Wednesday, May 13, 2015

Cissette, Southern Belle

I've spent a lazy day today, just sort of meandering from chore to chore without accomplishing much. I guess I've been reading too many Daphne Du Maurier novels in which the heroine, despite never being employed, always has a team of servants to keep house for her. No such luck for me, not that I've over-worked myself today! At least I accomplished a lot yesterday.

The doll's knees bend.

She is marked with the logo.
I was fortunate enough recently to come across a doll I've never seen before: a bent-knee, non-walker Cissette with unusual fancy hair rolled into Princess Leia type buns at her ears. The doll was being sold nude for re-stringing. Whenever I see a doll I haven't seen before I always try to pick it up if it's not too expensive, because in my line of work there aren't many dolls I haven't seen and it usually means they're rare. As I suspected, my research turned up the information this is a very rare Cissette, #1184 and #1185, Southern Belle of the Miniature Portrait series. Madame Alexander has made "Southern Girl", "Southern Belle", and "Scarlett O'Hara" dolls almost from the company's inception, but this particular doll was made with a red sash in 1970-71 and with a green sash in 1971-72 only. Today she's quite difficult to obtain.

A reference photo from my Alexander book.

This was a lucky find, too, because there's nothing really wrong with the doll at all. She needed re-stringing, and there are a couple tiny red spots on the underside of her face where it looks like her cheek paint might have smeared a bit in the factory. This is not visible unless you are really searching for it, so I left it alone. This particular Cissette body is quite rare in itself, as it is a transitional body bridging the first "walking" Cissettes (which never really walk very well) and the straight leg, strung Cissettes of the 1970s through the present day. When you re-string this doll it's easy to see why the body wasn't used for long; if you get the stringing tight enough to pose the doll and stand her up the legs, without a walker mechanism to stabilize the hips, pull inward so the doll's ankles touch and even cross. That, along with the bending knees, makes it hard to stand the doll up without a stand. You can prop her up and if you balance her carefully with one foot in front of the other you can get her to stand alone, but she's really a doll who needs a stand. It's not a defect of this individual doll; it's just how she's made.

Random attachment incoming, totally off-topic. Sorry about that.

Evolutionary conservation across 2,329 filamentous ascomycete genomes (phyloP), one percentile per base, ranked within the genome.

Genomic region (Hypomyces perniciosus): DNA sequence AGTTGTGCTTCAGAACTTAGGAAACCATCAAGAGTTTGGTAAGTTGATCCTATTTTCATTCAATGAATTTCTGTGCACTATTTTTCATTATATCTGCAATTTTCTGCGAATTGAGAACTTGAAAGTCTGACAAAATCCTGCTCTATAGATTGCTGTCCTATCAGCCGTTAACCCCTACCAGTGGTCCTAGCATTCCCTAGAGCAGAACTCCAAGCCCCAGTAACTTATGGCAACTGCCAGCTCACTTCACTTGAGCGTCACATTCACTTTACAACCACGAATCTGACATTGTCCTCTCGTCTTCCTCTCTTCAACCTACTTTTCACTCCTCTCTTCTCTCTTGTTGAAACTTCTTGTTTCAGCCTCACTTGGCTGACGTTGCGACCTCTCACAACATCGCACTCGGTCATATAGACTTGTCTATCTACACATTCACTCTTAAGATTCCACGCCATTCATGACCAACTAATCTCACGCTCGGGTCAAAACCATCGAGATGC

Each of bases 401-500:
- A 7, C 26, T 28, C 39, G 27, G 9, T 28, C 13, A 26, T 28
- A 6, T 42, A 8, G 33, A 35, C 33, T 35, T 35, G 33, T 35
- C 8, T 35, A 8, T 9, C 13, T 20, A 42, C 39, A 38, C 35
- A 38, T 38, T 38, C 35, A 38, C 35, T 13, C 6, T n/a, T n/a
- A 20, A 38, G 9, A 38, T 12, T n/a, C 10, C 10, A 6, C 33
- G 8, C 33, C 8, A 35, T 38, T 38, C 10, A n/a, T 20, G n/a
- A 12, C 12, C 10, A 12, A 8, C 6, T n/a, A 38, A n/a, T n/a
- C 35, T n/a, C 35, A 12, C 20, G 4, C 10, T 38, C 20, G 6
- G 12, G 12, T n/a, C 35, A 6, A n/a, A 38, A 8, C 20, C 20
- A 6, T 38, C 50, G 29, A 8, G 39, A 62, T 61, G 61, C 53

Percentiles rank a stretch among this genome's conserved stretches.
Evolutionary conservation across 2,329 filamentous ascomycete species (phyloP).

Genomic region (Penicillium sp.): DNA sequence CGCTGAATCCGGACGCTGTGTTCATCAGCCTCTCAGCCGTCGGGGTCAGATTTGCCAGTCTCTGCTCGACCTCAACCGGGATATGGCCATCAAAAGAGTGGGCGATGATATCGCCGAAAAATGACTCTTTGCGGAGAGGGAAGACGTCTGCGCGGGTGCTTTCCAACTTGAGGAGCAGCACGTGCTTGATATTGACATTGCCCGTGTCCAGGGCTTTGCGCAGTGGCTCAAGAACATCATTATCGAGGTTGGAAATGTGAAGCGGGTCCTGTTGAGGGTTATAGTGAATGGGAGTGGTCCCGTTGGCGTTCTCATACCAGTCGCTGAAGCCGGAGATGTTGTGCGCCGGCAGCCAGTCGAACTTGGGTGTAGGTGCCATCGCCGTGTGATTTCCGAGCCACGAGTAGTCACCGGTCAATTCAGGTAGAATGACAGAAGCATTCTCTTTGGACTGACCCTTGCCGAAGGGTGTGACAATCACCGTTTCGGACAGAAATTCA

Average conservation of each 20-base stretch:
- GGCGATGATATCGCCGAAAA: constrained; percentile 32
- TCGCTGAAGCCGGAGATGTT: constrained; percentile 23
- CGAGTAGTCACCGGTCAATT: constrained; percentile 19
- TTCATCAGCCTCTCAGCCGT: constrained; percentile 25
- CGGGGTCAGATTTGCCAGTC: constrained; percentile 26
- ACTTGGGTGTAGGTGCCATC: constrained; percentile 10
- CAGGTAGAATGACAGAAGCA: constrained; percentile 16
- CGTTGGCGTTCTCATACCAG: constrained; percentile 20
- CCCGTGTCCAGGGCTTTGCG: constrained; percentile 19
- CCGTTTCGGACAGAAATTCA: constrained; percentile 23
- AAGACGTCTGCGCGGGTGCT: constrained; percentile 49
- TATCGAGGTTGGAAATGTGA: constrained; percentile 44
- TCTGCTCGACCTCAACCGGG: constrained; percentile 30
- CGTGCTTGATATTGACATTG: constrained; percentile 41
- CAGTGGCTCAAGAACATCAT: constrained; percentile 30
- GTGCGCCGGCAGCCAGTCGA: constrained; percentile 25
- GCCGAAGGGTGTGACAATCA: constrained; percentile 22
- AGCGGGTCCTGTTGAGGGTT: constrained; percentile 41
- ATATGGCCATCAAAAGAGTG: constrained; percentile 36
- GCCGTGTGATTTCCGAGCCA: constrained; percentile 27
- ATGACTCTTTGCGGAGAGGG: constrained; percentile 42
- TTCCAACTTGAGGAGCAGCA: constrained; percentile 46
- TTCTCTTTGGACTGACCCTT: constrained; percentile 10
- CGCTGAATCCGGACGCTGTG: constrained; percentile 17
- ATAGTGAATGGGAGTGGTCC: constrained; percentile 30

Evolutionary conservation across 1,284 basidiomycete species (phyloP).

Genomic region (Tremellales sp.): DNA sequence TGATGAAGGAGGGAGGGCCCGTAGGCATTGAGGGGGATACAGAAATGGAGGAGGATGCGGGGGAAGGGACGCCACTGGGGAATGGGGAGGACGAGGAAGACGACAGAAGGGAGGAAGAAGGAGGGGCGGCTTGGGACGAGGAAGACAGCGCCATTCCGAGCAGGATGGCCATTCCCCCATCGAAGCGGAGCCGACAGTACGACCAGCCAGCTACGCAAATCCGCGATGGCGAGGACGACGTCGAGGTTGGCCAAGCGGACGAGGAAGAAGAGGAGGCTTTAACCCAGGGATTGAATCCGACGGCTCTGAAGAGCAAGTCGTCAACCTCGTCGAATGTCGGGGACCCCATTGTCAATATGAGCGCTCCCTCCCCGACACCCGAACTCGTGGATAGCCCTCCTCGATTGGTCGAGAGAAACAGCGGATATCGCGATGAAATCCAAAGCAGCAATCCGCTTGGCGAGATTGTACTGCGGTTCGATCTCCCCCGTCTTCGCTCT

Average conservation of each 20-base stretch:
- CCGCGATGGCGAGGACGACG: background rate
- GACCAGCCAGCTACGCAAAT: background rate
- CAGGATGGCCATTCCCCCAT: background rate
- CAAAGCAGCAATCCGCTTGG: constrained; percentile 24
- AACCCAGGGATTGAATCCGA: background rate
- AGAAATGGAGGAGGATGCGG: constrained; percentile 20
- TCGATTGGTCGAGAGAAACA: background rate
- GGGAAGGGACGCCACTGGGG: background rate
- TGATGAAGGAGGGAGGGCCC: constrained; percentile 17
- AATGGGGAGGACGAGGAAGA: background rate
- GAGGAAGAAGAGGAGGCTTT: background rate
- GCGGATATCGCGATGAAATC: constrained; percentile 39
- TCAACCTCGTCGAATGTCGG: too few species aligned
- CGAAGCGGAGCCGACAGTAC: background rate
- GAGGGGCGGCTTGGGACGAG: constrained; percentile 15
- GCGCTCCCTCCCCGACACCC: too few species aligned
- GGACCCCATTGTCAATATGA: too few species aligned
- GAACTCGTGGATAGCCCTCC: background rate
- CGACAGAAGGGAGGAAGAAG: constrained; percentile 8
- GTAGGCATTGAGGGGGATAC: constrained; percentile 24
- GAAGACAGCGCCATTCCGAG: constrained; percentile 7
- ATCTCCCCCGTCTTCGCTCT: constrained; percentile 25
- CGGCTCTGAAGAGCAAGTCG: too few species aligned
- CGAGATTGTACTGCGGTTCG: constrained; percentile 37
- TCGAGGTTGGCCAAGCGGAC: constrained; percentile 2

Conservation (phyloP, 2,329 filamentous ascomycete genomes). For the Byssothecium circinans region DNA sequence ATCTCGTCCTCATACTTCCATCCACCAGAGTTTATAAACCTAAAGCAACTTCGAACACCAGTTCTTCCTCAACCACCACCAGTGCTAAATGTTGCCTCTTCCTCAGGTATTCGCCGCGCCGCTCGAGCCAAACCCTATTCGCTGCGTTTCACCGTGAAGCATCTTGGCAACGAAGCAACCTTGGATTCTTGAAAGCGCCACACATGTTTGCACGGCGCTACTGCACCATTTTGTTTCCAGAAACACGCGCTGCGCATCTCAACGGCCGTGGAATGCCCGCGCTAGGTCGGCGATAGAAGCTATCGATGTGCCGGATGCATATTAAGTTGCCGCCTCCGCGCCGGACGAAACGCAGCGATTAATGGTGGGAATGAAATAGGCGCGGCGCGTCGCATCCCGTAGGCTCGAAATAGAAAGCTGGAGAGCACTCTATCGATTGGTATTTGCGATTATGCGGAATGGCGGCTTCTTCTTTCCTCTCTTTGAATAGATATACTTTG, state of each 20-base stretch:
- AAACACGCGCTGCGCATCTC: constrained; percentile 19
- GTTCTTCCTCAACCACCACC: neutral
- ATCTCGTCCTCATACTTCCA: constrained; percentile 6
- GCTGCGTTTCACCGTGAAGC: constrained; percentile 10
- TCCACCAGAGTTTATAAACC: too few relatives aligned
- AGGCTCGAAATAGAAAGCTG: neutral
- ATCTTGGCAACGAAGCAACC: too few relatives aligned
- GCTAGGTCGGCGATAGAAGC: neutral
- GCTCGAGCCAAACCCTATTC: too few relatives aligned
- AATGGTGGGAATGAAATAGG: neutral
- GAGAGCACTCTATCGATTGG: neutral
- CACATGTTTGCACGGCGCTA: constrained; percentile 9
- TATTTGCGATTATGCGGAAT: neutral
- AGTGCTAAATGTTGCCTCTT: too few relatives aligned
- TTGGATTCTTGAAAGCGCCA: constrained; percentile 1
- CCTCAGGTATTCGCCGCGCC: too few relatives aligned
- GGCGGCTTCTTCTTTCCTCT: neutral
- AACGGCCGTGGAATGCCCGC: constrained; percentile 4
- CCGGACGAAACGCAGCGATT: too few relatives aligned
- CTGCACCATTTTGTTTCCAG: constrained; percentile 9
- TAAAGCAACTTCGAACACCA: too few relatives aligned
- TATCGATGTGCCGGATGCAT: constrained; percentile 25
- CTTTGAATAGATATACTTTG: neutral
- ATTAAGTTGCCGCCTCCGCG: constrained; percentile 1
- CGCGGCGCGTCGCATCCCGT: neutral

The necklace was tarnished.

Once I had the doll strung I got on eBay to try to find her dress and found out the same seller had it listed. It turned out, the seller's aunt has a huge doll collection which, for some reason, she took all apart and packed in separate boxes. As the boxes are unpacked various accessories turn up. I asked the seller for all he could find of this doll's original outfit and he very kindly obliged, turning up everything but her hat and shoes. He even found her tiny necklace and panty hose! The necklace needed polishing, the pantaloons have a rust mark from the stand, and the white dress is uniformly darkened from age to an off-white, but all in all the outfit was in good enough shape I could see it would not be too difficult to get the doll back to excellent condition.

I polished her necklace with buffing wax and got it looking better, although it doesn't look new by any means. I cleaned her dress and pantaloons, gave her a newer Cissette crinoline to wear under the one attached to her dress so the skirt looks like a hoop skirt, and gave her Alexander shoes with clear Lucite heels. One of the heels isn't glued on exactly right, but it's just a factory flaw. I did try to match the mat to the original as exactly as possible, except I didn't add a ribbon because I didn't have any to match the dress sash, which is how it would have been. I also gave Cissette a plastic fan that opens and closes from a fashion doll of the same era. She never had a fan in reality, but it seemed so appropriate! Now Southern Belle displays as near-mint, and her age is only seen on close inspection.

The back of the pantaloons have rust stains.

I gave Cissette a fashion doll fan.

The hat is hand-beaded with glass beads and Swarovski crystals.

I added another slip to look like a hoop skirt.

Besides her rarity, this doll is just really beautiful. Her unique hairstyle is perfect, save for a couple flyways here and there. You can see her wig cap in spots where the hair is pulled very tight, but she obviously came this way from the factory. Southern Belle has the big, heavy eye makeup of the desirable late 1960's "Margot" Cissette and the original Cissette face mold. Her sleep eyes are the same moss green as her satin sash. This particular example is notable for her bright, high-color face. I doubt she was ever displayed for long, or at least if she was she didn't get any sun. Her costume is a very obvious reference to the Gone with the Wind movie, as it's a near-exact replica. Madame Alexander relished both classical literature and the popular novels of the day, such as the Daphne Du Maurier I've been reading, and often produced portrait dolls of the characters exactly as they appeared in the movie. I've really enjoyed restoring this doll and feel privileged to have her in my collection, at least until she moves to her new home! My display case, thankfully, has become quite empty of late as dolls have sold, so I am working hard to re-fill it. This doll and many other ones are available in my Atelier Mandaline, Etsy store and I have more in my eBay Atelier Mandaline store, so I do hope you will check.

The unusual hairstyle is intact.

Her eyes match the dress sash.

She can be propped up to stand.

The dress is tagged.

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